Military Subjects: Organization, Strategy & Tactics




Russian Artillery on the Eve of the Battle of Borodino, 7 September 1812: The 2nd Western Army

By Alexander Mikaberidze

Bagration’s 2nd Western Army was 39,761 men strong. By the end of August, the 2nd Western Army amounted to 34,925 men. On 31 August, it was reinforced with 4976 men, but lost some 140 men during rearguard actions from Gzhatsk to Shevardino. [11]

The Raevsky’s Redoubt was defended by General Nikolay Raevsky’s 7th Corps. Part of the 7th Corps, along with General Carl Siever’s 4th Cavalry Corps, held the edge of the plateau behind Semeyonovskoe. Further south, Mikhail Vorontsov’s Combined Grenadier and Dmitry Neverovsky’s 27th Infantry Divisions held the fléches. On the extreme left was Nikolay Tuchkov’s 3rd Corps, with the Moscow militia in reserve, protecting the old Moscow route and covering Bagration’s rear. [12]

The Artillery of 2nd Western Army included 186 guns. However, the 27th Artillery Brigade was not at Borodino and was still in Moscow[13] The 7th Corps was supported with the 26th Battery. The 48th and the 22nd Light Companies and six guns of the 26th Light Company were deployed at the Psarev woods. Some 30 guns of the 12th and 26th Artillery Brigades were kept in reserve. The 2nd Grenadier and 2nd Combined Grenadier Division were deployed behind the 7th Corps. They were joined by the artillery of the 8th Corps - the 11th, 32nd, and 31st Batteries, the 20th Light Company, 8 guns of the 21st Light Company, the 10th Horse Company, and the 1st Horse Company of the Don Cossack Artillery. On 5 September, the reserve artillery of the 2nd Army included 122 guns.

On 5 September, 46 gun were placed in the Shevardino Redoubt. The following units took part in the ensuing battle that same day: the 12th and 26th Artillery Brigades with the 12th Battery, the 47th Light Company, six guns of the 23rd Light Company of the 2nd Brigade, 4 guns of the 21st Light Company, and the 9th Horse Company.

Russian Gunners

Russian Gunners


After the battle of Shevardino, the artillery companies withdrew from the redoubt and joined the 12th and 26th Artillery Brigades. The 47th Light Company held positions near the 7th Corps, while the 12th Battery and six guns of the 23rd Light Company joined the reserve, together with the four guns of the 21st Light Company of the 2nd Artillery Brigade. By now, the 2nd Army’s artillery reserve amounted to 144 guns.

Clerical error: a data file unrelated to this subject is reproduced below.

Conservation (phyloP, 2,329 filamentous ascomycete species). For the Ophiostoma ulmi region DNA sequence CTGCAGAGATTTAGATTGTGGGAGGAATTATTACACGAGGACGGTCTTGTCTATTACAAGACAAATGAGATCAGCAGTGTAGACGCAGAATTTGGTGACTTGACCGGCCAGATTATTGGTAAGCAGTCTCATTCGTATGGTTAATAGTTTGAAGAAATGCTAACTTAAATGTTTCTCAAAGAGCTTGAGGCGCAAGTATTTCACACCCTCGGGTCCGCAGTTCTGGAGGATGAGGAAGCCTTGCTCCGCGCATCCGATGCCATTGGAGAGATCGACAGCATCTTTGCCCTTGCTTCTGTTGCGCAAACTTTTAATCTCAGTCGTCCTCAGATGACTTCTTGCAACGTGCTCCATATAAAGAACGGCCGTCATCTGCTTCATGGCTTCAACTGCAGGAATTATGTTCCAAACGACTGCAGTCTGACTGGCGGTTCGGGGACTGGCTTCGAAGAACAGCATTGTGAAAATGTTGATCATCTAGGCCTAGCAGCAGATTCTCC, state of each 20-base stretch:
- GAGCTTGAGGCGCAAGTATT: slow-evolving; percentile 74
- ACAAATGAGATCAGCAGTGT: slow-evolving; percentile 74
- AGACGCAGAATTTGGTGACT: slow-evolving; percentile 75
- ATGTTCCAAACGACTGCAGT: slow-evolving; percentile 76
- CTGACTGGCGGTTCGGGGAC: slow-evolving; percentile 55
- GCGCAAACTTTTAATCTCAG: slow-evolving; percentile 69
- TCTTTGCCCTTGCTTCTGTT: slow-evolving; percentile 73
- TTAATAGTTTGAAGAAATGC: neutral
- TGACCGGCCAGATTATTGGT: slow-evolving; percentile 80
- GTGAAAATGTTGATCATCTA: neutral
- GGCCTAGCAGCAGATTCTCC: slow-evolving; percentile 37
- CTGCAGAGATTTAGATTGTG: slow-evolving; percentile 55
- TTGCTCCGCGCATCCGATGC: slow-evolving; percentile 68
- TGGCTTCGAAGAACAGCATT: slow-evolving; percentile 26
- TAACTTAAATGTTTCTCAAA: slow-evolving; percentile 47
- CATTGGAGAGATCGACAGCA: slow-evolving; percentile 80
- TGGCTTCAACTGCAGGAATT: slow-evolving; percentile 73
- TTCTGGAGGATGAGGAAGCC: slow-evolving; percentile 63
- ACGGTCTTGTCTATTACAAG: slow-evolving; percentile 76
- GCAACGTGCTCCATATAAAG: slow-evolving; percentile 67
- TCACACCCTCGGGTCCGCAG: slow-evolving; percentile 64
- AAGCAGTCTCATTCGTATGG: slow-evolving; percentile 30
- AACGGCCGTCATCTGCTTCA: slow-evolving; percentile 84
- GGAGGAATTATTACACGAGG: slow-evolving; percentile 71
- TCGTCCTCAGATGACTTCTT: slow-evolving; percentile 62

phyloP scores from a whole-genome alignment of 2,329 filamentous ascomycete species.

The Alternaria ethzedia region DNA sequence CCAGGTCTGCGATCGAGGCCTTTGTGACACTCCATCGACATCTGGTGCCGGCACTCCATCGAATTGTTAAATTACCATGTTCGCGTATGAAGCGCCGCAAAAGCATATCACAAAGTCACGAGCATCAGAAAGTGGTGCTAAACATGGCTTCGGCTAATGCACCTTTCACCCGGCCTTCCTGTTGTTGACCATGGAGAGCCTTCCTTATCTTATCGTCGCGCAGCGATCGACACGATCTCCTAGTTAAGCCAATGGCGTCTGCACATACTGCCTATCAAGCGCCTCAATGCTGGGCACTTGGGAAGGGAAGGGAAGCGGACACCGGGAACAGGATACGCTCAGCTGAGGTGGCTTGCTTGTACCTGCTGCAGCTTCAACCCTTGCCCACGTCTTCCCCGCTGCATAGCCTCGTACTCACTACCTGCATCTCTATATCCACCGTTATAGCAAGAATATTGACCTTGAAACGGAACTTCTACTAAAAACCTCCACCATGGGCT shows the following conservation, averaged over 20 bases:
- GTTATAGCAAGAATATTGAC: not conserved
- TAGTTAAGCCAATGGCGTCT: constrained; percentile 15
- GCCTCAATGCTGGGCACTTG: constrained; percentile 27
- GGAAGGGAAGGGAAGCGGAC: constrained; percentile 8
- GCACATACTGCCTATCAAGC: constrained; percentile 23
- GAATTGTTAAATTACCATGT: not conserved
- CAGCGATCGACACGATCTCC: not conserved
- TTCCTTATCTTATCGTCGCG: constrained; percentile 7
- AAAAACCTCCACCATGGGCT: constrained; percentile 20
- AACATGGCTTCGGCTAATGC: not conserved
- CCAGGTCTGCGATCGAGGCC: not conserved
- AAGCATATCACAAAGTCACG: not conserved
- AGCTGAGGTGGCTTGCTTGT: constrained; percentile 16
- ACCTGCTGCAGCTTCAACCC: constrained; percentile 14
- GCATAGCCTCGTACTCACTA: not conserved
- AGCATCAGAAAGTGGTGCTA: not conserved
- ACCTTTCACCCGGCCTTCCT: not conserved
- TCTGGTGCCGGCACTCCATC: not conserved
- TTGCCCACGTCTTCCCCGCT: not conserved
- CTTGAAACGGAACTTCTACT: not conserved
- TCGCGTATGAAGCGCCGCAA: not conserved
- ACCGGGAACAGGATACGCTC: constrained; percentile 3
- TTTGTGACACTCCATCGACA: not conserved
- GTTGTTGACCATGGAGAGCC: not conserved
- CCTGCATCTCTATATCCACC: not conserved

On 6 September, Kutuzov sent 30 guns (the 23rd and 3rd Batteries and six guns of the 1st Battery) from the 1st Army’s Artillery to reinforce Bagration. The same day, the 26th Battery was placed at the Rayevsky Redoubt and the 47th Light Company on the left side of the redoubt. The 4th Cavalry Corps and the 8th Horse Company were arranged behind the 7th Corps at Semeyonovka. To reinforce his positions, Bagration moved part of his artillery reserve and lined up 24 guns at the fléches. The left fléches was occupied by the 32nd Battery, while the middle and the right fortifications was held by the 11th Battery. Nearby were deployed 4 guns of the 21st Light Company. The 3rd Battery was placed south of the fléches, and the 1st Horse Company of the Don Cossack Artillery was with the 2nd Combined Grenadier Division. The 31st Battery and 6 guns of the 1st Battery, under Colonel Glukhov, were arranged on the left side of Semyonovka. The 12th and 23rd Batteries and the 20th, 22nd, 23rd, and 48th Light Companies and eight guns of the 21st Light Company were kept in reserve.

Late on 6 September, Bagration ordered the reserve artillery companies to move closer to the front. He realized that the available artillery was not sufficient to effectively cover his positions and appealed to Kutuzov for additional guns. As a result, six guns of the 1st Battery and 24 guns of the 3rd and 23rd Batteries were sent to Bagration. Furthermore, Kutuzov ordered horse companies to gather to support the 2nd Western Army if necessary. So, the 4th, 5th, 22nd, 9th and 10th Horse Companies were formed into a reserve, commanded by Colonel Eyler, and arranged behind the 4th Cavalry Corps.






[11] Kutuzov: a Compilation of Documents, IV, part 2, 712-713; Borodino: Documents, Letters and Recollections, 32, 75; Troitsky, 1812 - The Glorious Year of Russia, 141.

[12] Battle of Order of the 1st and 2nd armies at Borodino, Feldmarshal Kutuzov: sbornik dokumentov I materialov [Field Marshal Kutuzov: a Compilation of Materials and Documents] (Moscow, 1947) 159; Dispozitsia dlia 1-oi i 2-oi Zapadnikh armii pri sele Borodine raspolozhennikh Avgusta 24 dnia 1812 [Deployment of the 1st and 2nd Western armies at Borodino on 24 August 1812] Kutuzov: A Compilation of Documents, 140-43.

[13] P. Shukin, Bumagi otnosiashiesia do Otechestvennoi voini 1812 goda (Moscow, 1908) X, 142. During the battle, Kutuzov urged Feodor Rostopchin to move this brigade to the army. Rostopchin complied on 9 September. Kutuzov: a Compilation of Documents, IV, 218.



Placed on the Napoleon Series: August 2002


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